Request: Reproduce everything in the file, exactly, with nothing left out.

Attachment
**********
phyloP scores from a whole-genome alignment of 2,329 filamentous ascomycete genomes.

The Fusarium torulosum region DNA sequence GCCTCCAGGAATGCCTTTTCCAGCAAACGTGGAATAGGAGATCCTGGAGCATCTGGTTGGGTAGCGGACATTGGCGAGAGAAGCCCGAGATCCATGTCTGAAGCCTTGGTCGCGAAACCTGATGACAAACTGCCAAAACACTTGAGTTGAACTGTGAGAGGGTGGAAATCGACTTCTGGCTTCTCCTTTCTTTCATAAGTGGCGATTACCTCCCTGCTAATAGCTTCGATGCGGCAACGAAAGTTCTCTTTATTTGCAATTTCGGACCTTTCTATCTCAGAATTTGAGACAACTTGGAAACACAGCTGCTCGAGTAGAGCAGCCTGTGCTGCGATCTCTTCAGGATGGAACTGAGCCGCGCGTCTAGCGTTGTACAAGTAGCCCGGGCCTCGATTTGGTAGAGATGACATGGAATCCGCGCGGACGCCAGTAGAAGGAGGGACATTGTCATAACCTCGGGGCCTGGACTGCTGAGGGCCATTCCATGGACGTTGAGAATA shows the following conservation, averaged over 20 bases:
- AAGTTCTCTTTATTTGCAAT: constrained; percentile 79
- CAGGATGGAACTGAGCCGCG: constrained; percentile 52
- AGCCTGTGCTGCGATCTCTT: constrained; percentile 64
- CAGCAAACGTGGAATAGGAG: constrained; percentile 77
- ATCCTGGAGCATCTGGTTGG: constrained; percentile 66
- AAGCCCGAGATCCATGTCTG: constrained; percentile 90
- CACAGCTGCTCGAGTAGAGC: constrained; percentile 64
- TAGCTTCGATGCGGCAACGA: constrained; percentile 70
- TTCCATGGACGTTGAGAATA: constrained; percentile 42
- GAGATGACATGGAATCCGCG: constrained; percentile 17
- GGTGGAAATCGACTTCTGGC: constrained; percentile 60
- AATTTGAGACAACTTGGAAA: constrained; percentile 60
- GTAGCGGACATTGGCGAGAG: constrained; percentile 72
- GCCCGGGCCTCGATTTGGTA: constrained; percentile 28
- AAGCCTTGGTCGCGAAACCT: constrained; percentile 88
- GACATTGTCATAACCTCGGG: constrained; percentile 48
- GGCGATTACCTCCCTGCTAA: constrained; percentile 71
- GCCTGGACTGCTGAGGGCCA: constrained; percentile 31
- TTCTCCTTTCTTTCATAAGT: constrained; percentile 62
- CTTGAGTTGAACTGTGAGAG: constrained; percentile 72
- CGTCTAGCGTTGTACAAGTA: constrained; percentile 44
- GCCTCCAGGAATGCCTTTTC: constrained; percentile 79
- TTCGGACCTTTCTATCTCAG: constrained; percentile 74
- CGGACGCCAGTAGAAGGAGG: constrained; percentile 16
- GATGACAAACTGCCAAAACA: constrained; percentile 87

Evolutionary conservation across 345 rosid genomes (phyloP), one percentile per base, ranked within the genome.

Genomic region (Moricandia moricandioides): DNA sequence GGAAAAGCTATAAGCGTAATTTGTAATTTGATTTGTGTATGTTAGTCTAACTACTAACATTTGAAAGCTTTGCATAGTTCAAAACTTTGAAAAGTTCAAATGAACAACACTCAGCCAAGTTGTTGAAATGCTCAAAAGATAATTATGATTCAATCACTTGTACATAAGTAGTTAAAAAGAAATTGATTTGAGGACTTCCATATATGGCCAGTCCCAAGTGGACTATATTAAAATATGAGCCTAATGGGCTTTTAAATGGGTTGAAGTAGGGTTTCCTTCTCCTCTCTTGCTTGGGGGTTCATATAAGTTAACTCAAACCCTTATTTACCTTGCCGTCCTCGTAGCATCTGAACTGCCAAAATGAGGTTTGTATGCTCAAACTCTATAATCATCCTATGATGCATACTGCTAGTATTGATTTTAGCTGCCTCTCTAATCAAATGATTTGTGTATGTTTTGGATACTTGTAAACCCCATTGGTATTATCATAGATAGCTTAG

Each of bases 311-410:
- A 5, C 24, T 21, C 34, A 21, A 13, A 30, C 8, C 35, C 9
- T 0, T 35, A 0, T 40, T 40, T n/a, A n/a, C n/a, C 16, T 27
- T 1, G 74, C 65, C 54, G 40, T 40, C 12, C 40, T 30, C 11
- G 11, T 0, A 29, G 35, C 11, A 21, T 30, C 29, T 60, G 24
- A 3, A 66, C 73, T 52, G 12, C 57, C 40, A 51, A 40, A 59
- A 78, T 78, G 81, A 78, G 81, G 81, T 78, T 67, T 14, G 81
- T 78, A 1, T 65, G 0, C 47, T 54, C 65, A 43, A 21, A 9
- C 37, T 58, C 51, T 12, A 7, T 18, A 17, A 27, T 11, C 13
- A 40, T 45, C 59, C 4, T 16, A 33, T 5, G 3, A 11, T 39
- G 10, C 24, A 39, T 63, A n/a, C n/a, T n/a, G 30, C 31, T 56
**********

phyloP scores from a whole-genome alignment of 2,329 filamentous ascomycete genomes.

The Fusarium torulosum region DNA sequence GCCTCCAGGAATGCCTTTTCCAGCAAACGTGGAATAGGAGATCCTGGAGCATCTGGTTGGGTAGCGGACATTGGCGAGAGAAGCCCGAGATCCATGTCTGAAGCCTTGGTCGCGAAACCTGATGACAAACTGCCAAAACACTTGAGTTGAACTGTGAGAGGGTGGAAATCGACTTCTGGCTTCTCCTTTCTTTCATAAGTGGCGATTACCTCCCTGCTAATAGCTTCGATGCGGCAACGAAAGTTCTCTTTATTTGCAATTTCGGACCTTTCTATCTCAGAATTTGAGACAACTTGGAAACACAGCTGCTCGAGTAGAGCAGCCTGTGCTGCGATCTCTTCAGGATGGAACTGAGCCGCGCGTCTAGCGTTGTACAAGTAGCCCGGGCCTCGATTTGGTAGAGATGACATGGAATCCGCGCGGACGCCAGTAGAAGGAGGGACATTGTCATAACCTCGGGGCCTGGACTGCTGAGGGCCATTCCATGGACGTTGAGAATA shows the following conservation, averaged over 20 bases:
- AAGTTCTCTTTATTTGCAAT: constrained; percentile 79
- CAGGATGGAACTGAGCCGCG: constrained; percentile 52
- AGCCTGTGCTGCGATCTCTT: constrained; percentile 64
- CAGCAAACGTGGAATAGGAG: constrained; percentile 77
- ATCCTGGAGCATCTGGTTGG: constrained; percentile 66
- AAGCCCGAGATCCATGTCTG: constrained; percentile 90
- CACAGCTGCTCGAGTAGAGC: constrained; percentile 64
- TAGCTTCGATGCGGCAACGA: constrained; percentile 70
- TTCCATGGACGTTGAGAATA: constrained; percentile 42
- GAGATGACATGGAATCCGCG: constrained; percentile 17
- GGTGGAAATCGACTTCTGGC: constrained; percentile 60
- AATTTGAGACAACTTGGAAA: constrained; percentile 60
- GTAGCGGACATTGGCGAGAG: constrained; percentile 72
- GCCCGGGCCTCGATTTGGTA: constrained; percentile 28
- AAGCCTTGGTCGCGAAACCT: constrained; percentile 88
- GACATTGTCATAACCTCGGG: constrained; percentile 48
- GGCGATTACCTCCCTGCTAA: constrained; percentile 71
- GCCTGGACTGCTGAGGGCCA: constrained; percentile 31
- TTCTCCTTTCTTTCATAAGT: constrained; percentile 62
- CTTGAGTTGAACTGTGAGAG: constrained; percentile 72
- CGTCTAGCGTTGTACAAGTA: constrained; percentile 44
- GCCTCCAGGAATGCCTTTTC: constrained; percentile 79
- TTCGGACCTTTCTATCTCAG: constrained; percentile 74
- CGGACGCCAGTAGAAGGAGG: constrained; percentile 16
- GATGACAAACTGCCAAAACA: constrained; percentile 87

Evolutionary conservation across 345 rosid genomes (phyloP), one percentile per base, ranked within the genome.

Genomic region (Moricandia moricandioides): DNA sequence GGAAAAGCTATAAGCGTAATTTGTAATTTGATTTGTGTATGTTAGTCTAACTACTAACATTTGAAAGCTTTGCATAGTTCAAAACTTTGAAAAGTTCAAATGAACAACACTCAGCCAAGTTGTTGAAATGCTCAAAAGATAATTATGATTCAATCACTTGTACATAAGTAGTTAAAAAGAAATTGATTTGAGGACTTCCATATATGGCCAGTCCCAAGTGGACTATATTAAAATATGAGCCTAATGGGCTTTTAAATGGGTTGAAGTAGGGTTTCCTTCTCCTCTCTTGCTTGGGGGTTCATATAAGTTAACTCAAACCCTTATTTACCTTGCCGTCCTCGTAGCATCTGAACTGCCAAAATGAGGTTTGTATGCTCAAACTCTATAATCATCCTATGATGCATACTGCTAGTATTGATTTTAGCTGCCTCTCTAATCAAATGATTTGTGTATGTTTTGGATACTTGTAAACCCCATTGGTATTATCATAGATAGCTTAG

Each of bases 311-410:
- A 5, C 24, T 21, C 34, A 21, A 13, A 30, C 8, C 35, C 9
- T 0, T 35, A 0, T 40, T 40, T n/a, A n/a, C n/a, C 16, T 27
- T 1, G 74, C 65, C 54, G 40, T 40, C 12, C 40, T 30, C 11
- G 11, T 0, A 29, G 35, C 11, A 21, T 30, C 29, T 60, G 24
- A 3, A 66, C 73, T 52, G 12, C 57, C 40, A 51, A 40, A 59
- A 78, T 78, G 81, A 78, G 81, G 81, T 78, T 67, T 14, G 81
- T 78, A 1, T 65, G 0, C 47, T 54, C 65, A 43, A 21, A 9
- C 37, T 58, C 51, T 12, A 7, T 18, A 17, A 27, T 11, C 13
- A 40, T 45, C 59, C 4, T 16, A 33, T 5, G 3, A 11, T 39
- G 10, C 24, A 39, T 63, A n/a, C n/a, T n/a, G 30, C 31, T 56